James Galbraith: No Return to Normal

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James Galbraith has written a very good analysis of the crisis and why the policies being followed in the USA (and, by implication, here) will not work.

I reproduce some extracts here to give you a flavour of the article, but I recommend a read of the full paper in the Washington Monthly–thanks to blog member Warren Raftshol for bringing it to my attention. The emphasis added to some points is mine.

No Return to Normal. Why the economic crisis, and its solution, are bigger than you think.

The deepest belief of the modern economist is that the economy is a self-stabilizing system. This means that, even if nothing is done, normal rates of employment and production will someday return. Practically all modern economists believe this, often without thinking much about it. (Federal Reserve Chairman Ben Bernanke said it reflexively in a major speech in London in January: “The global economy will recover.” He did not say how he knew.) The difference between conservatives and liberals is over whether policy can usefully speed things up. Conservatives say no, liberals say yes, and on this point Obama’s economists lean left. Hence the priority they gave, in their first days, to the stimulus package.

But did they get the scale right? Was the plan big enough? Policies are based on models; in a slump, plans for spending depend on a forecast of how deep and long the slump would otherwise be. The program will only be correctly sized if the forecast is accurate. And the forecast depends on the underlying belief. If recovery is not built into the genes of the system, then the forecast will be too optimistic, and the stimulus based on it will be too small…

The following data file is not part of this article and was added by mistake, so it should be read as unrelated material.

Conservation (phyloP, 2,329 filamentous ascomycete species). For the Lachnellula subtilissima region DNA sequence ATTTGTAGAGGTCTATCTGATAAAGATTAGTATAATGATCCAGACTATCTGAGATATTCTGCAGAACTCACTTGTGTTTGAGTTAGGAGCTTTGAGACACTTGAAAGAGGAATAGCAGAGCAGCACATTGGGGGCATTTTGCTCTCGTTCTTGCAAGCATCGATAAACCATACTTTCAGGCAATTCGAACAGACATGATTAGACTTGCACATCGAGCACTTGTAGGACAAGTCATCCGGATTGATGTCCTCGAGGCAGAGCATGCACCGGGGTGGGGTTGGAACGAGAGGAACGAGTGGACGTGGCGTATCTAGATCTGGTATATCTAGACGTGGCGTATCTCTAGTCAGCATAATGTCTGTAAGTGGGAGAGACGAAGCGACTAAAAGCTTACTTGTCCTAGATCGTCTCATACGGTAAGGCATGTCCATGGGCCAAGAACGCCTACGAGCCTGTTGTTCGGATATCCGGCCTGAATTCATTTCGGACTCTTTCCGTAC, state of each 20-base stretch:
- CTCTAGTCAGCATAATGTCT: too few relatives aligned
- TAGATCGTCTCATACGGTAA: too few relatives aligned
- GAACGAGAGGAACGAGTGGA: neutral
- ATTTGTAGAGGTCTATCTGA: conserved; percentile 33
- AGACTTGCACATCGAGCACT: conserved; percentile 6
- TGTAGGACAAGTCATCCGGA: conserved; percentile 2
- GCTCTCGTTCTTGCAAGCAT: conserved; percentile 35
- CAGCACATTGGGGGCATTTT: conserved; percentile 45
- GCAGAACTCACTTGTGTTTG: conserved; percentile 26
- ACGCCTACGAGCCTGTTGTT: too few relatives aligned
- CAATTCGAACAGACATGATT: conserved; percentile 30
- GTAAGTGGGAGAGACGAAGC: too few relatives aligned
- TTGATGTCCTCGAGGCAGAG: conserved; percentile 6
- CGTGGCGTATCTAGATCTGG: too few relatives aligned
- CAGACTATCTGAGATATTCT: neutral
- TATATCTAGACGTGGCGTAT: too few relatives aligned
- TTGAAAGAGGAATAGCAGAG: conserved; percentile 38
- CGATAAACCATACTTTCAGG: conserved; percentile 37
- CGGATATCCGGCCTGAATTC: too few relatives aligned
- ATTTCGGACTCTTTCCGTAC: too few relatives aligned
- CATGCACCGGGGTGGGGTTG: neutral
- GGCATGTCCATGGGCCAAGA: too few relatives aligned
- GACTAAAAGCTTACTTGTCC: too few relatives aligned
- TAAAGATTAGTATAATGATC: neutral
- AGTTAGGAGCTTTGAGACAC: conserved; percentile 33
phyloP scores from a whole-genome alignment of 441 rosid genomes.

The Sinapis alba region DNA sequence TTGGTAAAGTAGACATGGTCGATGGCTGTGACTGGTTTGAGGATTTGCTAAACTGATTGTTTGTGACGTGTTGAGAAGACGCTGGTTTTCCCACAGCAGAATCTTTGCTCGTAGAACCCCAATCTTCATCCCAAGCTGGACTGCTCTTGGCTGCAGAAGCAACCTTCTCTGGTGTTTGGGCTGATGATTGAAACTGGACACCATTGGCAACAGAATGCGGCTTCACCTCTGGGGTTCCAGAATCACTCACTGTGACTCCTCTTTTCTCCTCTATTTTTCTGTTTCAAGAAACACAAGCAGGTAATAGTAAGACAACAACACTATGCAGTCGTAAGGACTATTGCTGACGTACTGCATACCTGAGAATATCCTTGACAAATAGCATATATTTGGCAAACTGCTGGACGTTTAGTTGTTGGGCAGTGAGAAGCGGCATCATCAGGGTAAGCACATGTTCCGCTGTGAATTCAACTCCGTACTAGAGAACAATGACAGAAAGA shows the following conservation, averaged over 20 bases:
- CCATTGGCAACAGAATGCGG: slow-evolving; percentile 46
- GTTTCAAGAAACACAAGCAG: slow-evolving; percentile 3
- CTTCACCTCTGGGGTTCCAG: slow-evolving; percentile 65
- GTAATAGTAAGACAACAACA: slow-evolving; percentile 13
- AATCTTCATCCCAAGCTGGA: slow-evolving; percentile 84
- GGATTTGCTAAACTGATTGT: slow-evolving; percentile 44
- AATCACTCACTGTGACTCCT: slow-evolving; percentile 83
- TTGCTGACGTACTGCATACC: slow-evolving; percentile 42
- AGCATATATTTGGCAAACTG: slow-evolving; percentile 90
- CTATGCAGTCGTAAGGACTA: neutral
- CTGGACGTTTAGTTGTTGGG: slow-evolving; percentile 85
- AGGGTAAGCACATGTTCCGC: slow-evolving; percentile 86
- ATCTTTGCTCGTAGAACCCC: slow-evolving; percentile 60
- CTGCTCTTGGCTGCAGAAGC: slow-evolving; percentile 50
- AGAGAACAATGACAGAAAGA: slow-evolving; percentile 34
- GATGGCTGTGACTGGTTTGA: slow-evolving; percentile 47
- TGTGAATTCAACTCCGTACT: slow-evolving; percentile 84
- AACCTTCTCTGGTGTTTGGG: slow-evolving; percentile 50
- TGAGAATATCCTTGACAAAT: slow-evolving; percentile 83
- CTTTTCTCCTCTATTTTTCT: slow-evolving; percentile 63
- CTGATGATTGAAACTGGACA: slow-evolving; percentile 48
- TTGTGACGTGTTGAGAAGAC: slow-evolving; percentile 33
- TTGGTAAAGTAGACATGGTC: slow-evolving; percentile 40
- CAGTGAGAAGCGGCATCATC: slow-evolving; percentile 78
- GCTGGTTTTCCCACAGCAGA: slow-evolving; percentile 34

Why did the CBO reach this conclusion? On depth, CBO’s model is based on the postwar experience, and such models cannot predict outcomes more serious than anything already seen. If we are facing a downturn worse than 1982, our computers won’t tell us; we will be surprised. And if the slump is destined to drag on, the computers won’t tell us that either. Baked into the CBO model we find a “natural rate of unemployment” of 4.8 percent; the model moves the economy back toward that value no matter what. In the real world, however, there is no reason to believe this will happen. Some alternative forecasts, freed of the mystical return to “normal,” now project a GDP gap twice as large as the CBO model predicts, and with no near-term recovery at all…